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In my landscape paintings, I’m interested in holding the moment. I feel that modern landscape painting has to examine classical conventions or at the very least toy with them to retain traction.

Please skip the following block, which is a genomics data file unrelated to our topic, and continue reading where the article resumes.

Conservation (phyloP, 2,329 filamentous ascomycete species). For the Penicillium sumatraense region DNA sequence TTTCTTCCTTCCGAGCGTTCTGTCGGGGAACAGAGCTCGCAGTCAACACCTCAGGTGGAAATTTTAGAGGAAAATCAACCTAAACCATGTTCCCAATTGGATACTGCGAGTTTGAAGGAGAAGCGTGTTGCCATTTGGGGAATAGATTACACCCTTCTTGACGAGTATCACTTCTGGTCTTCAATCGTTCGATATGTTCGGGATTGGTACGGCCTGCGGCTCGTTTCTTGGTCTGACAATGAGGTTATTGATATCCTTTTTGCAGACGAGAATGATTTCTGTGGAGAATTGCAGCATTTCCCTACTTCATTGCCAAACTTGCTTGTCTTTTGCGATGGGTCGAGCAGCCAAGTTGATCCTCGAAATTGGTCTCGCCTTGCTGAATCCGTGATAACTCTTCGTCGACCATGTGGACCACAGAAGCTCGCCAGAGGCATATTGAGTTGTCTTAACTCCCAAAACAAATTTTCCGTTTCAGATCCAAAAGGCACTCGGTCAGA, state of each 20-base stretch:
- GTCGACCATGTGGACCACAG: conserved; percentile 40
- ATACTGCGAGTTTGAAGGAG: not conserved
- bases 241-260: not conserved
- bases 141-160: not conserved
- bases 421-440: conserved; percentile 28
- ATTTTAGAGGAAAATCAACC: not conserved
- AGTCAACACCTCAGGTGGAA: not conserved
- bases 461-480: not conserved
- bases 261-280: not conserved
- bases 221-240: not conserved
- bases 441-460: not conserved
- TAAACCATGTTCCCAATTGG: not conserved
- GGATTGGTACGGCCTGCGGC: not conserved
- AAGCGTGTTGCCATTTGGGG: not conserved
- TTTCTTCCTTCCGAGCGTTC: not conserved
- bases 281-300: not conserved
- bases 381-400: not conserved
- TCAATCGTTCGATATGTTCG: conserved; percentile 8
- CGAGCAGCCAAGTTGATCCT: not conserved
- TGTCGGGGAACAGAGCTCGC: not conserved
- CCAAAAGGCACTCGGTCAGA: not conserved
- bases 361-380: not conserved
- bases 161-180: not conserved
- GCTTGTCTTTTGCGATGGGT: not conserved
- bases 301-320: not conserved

In a spirit of ongoing observation, this new collection of paintings includes works based on photographs taken while walking the trails in BC. Those rendered around the riverbanks near Fraser Canyon bear the humid intimacy where rocks meet water with deep shadow and cliff drain the sky of light. The compositions I tried to create in this terrain are more immediate, compressing the view without a liberating band of sky, and the prevailing feels like a cold dusk. It’s an atmosphere that seems uncomfortably close. And this sensation increases when dense forest and lake scene are studded together in inverted duets. Playing with the idea of a reflection in a body of water, the large canvases throw up different facets of the same view: vivid yet abstracted, simplified or roughed up into cruder tones. It’s in these large works (such as “Seymour river” and “Mountain lake”) that the conventions of landscape get thrown about, the sky falling in the river bed, the mountain diving beneath the clouds, tree-tops forming root networks, and horizon be damned.